Both students feel that opponents of gay marriage have the idea that gay marriage will mean all homosexuals will marry and will alter heterosexual marriage. However, both the second-year and the President of the LBGT society claim that gay marriage will not affect heterosexual couples. People who desire a more traditional nuclear familial structure are free to adhere to one.

Having both lived in France for part of their teenage years, these students perceive France still as a very conservative country, despite its “Liberty, Equality, Fraternity” motto. The second-year spent 6 months in France when he was in the 10th grade and was shocked by the attitude towards the LGBT community in his school.  For instance, he was uncomfortable with words gay slurs used as common insults in the school. Having lived in Berlin most of his life, he noticed a large discrepancy in French attitude towards the gay community compared to Germany’s.

The LGBT President also had a difficult experience during her last year of high school in an all-girl catholic school in France.  She was shocked by the students’ and staff’s discriminating attitude towards the LGBT community. “I remember my biology teacher used to refer to AIDS as the gay disease”. However, she felt constrained to not voice her opinions, afraid she might get expelled if she did.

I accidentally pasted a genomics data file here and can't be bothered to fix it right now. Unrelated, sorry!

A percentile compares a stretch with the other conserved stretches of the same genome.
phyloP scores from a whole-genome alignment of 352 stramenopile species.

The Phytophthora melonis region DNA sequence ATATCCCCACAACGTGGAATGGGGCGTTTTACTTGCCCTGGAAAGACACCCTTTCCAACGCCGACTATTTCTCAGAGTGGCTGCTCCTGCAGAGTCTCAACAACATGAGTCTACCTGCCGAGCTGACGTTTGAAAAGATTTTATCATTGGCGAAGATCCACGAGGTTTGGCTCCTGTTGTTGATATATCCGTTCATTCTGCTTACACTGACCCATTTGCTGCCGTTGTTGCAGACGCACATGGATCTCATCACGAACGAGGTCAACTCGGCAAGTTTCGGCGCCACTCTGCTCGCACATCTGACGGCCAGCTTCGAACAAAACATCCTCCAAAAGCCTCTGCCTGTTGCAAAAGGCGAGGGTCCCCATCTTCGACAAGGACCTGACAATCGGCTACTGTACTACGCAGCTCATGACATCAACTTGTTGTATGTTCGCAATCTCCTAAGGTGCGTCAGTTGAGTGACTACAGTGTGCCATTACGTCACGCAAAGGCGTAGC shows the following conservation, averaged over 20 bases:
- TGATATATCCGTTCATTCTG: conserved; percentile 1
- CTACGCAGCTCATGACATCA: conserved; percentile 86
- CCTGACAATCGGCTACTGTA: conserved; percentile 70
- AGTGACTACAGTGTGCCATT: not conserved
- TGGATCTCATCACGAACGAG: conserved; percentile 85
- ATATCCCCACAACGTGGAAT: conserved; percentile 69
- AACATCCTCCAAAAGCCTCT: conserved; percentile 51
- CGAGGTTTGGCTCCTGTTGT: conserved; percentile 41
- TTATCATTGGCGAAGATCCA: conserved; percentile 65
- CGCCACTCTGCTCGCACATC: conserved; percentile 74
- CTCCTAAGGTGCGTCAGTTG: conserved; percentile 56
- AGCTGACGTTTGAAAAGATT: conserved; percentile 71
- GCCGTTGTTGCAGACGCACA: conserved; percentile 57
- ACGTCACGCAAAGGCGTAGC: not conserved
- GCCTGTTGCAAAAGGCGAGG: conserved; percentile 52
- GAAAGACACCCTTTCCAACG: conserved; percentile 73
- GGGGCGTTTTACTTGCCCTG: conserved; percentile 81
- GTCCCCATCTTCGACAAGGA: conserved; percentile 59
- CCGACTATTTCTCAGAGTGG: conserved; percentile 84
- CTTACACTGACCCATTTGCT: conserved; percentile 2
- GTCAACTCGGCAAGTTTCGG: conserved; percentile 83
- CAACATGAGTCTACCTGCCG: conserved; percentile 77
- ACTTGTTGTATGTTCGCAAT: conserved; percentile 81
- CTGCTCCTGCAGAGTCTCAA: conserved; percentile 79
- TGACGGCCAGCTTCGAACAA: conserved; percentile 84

Their experiences suggest that a conservative attitude still runs deep among the French population. The fact that gay marriage is now on the political agenda is a step towards equality. Both the second-year and the LGBT President feel that discrimination of gay people is still an issue that should be tackled in France. They both conclude on a capitalist note, saying that in a time of economic recession, legalizing gay marriage will also be beneficial for the marriage industry. Moritz adds, not without a hint of humor, “Who knows? Gay marriage could be the solution for the European Economic Crisis”.